In general, I’m a fan of brutal critiques. I don’t need anybody pussy-footing around my ego. If I’ve written a shit story, I need to know it was a shit story.
The reverse of that, however, is that if I’ve written a good story, I need to know it was a good story.
This may come as a surprise. Afterall, if you write a brilliant story, you just know it, right? You realize your utter genius and thrust it into the mail and make tons of money and win shiny awards and sell the movie rights, right?
No, not really.
I rarely know if what I’m writing is any good. I secretly hope it is. But I rarely, if ever, know.
Sure, there have been some short stories I liked just as they were. I didn’t ask for feedback because I knew I could sell them as-is. And I’ve sold stories I got feedback on of the “you’ll never sell this as-is sort.” I’ve also not sold stories that me and my critiquers thought were great.
That’s how it goes.
But when I’m working on projects that take years, that I look at all the time, I have to have outside feedback. I need to have a handful of very different voices telling me how what I’m doing is coming across, because if I’m ridiculous, I need to know I’m ridiculous. If I’m spending years on something totally useless, I’d like somebody to tell me. I may end up disagreeing with them, but at least I’m prepared for that kind of feedback from the Big Bad World.
I like harsh, constructive, detailed critiques for the initial revision phase when I’m fixing everything that’s wrong, but once I’ve gotten 6 or 8 or 12 months into revisions, revisions that sometimes take years, some of the best feedback to have around is the glowing shit. The “this was brilliant!” shit.
For me, this was an email I got from my buddy Julian who read the first draft of GW. He absolutely loved book, and gushed about it, and every time I felt horrible and defeated tonight, I thought about that email, and I pushed through it. Because, believe me, sitting here in Dayton, OH at midnight working on this last round of line edits, it’s pretty much all I had. I’ve wanted to throw in the towel with this book at least half a dozen times tonight (not to mention how many times the last couple of months, particularly after some other critiques).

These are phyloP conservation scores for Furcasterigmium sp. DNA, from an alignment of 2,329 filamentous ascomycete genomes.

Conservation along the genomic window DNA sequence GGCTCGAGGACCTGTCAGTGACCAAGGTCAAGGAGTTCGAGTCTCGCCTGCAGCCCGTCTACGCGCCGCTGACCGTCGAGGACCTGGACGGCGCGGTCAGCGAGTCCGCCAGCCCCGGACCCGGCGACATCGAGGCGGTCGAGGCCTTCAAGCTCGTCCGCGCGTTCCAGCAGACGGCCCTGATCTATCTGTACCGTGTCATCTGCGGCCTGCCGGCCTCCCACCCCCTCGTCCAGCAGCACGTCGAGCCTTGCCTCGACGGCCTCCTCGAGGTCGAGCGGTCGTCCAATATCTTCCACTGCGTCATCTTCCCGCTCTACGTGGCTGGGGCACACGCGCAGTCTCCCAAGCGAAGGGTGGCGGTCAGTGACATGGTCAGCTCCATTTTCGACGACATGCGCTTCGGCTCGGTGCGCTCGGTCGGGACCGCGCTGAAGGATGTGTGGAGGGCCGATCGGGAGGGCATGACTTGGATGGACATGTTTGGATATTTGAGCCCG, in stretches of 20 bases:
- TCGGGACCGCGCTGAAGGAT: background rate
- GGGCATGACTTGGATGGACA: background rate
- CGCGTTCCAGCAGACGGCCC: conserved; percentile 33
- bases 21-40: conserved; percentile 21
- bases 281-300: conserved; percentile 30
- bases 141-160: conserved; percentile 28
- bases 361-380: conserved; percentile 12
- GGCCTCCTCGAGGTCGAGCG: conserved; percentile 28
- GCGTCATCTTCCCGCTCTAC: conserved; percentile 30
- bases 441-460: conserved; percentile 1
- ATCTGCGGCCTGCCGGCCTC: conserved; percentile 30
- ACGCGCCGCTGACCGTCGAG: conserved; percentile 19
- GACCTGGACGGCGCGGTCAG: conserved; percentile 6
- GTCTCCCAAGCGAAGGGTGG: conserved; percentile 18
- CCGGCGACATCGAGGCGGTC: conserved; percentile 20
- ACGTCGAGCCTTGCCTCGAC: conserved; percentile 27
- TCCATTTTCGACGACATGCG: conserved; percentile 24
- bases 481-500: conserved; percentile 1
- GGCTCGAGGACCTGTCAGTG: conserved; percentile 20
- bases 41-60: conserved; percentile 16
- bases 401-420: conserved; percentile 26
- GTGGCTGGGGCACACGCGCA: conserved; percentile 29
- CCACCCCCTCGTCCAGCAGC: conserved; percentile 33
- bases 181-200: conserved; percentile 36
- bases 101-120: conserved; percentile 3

I keep thinking: “This book is shit! It’s the worst! It’s going to be horribly embarrassing! What if it IS published, and then people I know READ it, and they say, THIS IS THE WORST SHIT IN THE WORLD! And suddenly they avoid me at social functions and I have no friends and people are very polite in public but talking about my shitty book in private and OH DEAR GOD I’M GOING TO WRITE ANOTHER BOOK AND IT’S GOING TO SIT IN ANOTHER FUCKING DRAWER OH GAWD THAT’S EVEN WORSE.”
These are the things that pass through my mind at midnight in Dayton, OH.
The rest of the time, I secretly believe I’m brilliant.
But man, you know, for those Long Dark Teatimes of the Soul, like tonight, line edit pass number three on a book I technically finished in September and wanted to start marketing in February, first-draft-praise-letters are fucking priceless.
I have finished my stack of line edits. I’m going to bed, rereading the whole fucking thing tomorrow, and starting work on my synopsis and query letters.